“We are too young to realize that certain things are impossible…So we will do them anyway.” ~William Wilberforce.
It’s certainly interesting to wonder how many of the deeds of great men and women have been lost to the pages of history. Some historians and authors consider it a sacred job to resurrect, if you will, the herculean efforts of these overlooked — perhaps, purposefully hidden? — heroes of decades past. Fortunately, Eric Metaxas (and a few before him), provide us with lasting glimpses into a man who shaped the very character of his nation. William Wilberforce was a driving force in the alignment of both government policies and cultural conscience with the love and Christianity of a people.
A key figure in ending the slave trade in Great Britain and its colonies, Wilberforce would live to see the very abolition of slavery itself in these lands. Living and serving during the time of and following the American and French Revolutions, his efforts undoubtedly drove that agenda through the world. The sheer willpower, alone, of Wilberforce and the Clapham Sect was enough to drive the agenda of abolition through dark years and staunch opposition.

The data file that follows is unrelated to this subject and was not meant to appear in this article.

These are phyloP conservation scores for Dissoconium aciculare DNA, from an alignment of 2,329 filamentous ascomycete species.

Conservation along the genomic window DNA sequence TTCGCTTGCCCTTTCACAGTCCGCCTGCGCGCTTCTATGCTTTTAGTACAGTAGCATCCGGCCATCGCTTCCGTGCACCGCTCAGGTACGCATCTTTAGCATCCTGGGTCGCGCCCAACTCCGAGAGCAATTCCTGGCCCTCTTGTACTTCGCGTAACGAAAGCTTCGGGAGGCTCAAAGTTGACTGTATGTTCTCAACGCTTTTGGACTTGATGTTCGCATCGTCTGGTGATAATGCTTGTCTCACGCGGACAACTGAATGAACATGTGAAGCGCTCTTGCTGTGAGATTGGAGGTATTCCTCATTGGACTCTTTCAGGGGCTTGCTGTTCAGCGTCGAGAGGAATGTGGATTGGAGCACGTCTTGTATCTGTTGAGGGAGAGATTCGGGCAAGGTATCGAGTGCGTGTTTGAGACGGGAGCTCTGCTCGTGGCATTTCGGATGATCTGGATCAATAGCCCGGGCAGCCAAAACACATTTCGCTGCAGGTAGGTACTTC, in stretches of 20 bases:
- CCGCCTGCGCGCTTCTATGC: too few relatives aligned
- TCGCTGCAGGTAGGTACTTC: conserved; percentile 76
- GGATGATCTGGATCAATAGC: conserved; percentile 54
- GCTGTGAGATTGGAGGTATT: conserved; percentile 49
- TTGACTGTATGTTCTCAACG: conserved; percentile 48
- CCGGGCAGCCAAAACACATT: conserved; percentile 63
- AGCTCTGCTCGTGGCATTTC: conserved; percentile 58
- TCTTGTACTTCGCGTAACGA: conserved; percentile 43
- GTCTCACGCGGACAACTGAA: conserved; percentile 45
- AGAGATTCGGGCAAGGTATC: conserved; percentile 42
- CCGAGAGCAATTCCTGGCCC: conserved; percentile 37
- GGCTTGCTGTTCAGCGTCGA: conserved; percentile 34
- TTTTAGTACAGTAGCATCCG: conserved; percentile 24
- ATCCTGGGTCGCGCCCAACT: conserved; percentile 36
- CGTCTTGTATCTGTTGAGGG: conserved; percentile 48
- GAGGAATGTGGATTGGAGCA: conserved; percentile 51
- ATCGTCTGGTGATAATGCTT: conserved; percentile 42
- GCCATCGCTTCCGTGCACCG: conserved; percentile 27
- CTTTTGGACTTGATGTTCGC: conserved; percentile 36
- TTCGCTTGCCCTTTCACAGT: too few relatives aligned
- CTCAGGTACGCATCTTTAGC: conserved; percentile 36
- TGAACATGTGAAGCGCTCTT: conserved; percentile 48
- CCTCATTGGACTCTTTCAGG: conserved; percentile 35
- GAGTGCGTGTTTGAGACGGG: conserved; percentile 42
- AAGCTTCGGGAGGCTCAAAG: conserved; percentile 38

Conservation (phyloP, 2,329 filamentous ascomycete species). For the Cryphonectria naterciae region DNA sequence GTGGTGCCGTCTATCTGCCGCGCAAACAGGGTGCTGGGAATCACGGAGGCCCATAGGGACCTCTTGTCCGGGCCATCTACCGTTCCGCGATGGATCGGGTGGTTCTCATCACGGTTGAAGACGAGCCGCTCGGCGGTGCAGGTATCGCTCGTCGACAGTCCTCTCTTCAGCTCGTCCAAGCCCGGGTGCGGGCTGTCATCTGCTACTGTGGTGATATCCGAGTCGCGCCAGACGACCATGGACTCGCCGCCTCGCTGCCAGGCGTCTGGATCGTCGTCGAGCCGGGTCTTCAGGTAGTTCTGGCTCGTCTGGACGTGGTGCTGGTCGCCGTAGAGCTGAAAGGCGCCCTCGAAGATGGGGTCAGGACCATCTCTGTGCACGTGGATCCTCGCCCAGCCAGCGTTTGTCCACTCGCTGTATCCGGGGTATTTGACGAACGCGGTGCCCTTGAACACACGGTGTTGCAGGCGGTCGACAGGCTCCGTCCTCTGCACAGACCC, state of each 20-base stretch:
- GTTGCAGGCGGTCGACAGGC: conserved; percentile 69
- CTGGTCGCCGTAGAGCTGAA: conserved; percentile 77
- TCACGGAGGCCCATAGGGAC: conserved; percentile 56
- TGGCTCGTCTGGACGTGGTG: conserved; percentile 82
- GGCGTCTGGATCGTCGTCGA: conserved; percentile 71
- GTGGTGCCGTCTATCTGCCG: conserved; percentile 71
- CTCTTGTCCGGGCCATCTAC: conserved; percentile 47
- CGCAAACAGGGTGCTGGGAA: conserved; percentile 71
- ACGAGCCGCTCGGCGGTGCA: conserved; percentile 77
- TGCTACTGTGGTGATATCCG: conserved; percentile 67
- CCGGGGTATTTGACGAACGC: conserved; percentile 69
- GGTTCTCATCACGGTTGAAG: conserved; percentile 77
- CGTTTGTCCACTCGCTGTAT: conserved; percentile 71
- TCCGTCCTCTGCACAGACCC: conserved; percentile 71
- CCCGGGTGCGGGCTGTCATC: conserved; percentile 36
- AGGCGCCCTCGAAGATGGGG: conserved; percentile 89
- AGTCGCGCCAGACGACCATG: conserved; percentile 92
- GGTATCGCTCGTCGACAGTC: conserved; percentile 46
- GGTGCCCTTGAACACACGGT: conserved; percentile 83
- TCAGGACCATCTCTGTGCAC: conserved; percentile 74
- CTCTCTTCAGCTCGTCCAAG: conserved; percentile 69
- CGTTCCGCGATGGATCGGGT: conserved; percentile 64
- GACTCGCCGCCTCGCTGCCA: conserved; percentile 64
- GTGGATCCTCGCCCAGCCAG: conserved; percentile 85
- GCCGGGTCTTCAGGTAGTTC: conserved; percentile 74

The early 19th century was a time when British society, in general, had little recognition — and therefore even littler regard — for the poor and destitute of the nation. Wilberforce was a primary driver in building a sustainable social conscience; one whose impact traveled overseas and shaped American policies and perspectives.
As is common with Metaxas, he presents a thoroughly-researched historical biography as an easy-to-read narrative, which brings forward and holds high the amazing qualities of William Wilberforce. I highly encourage reading this book.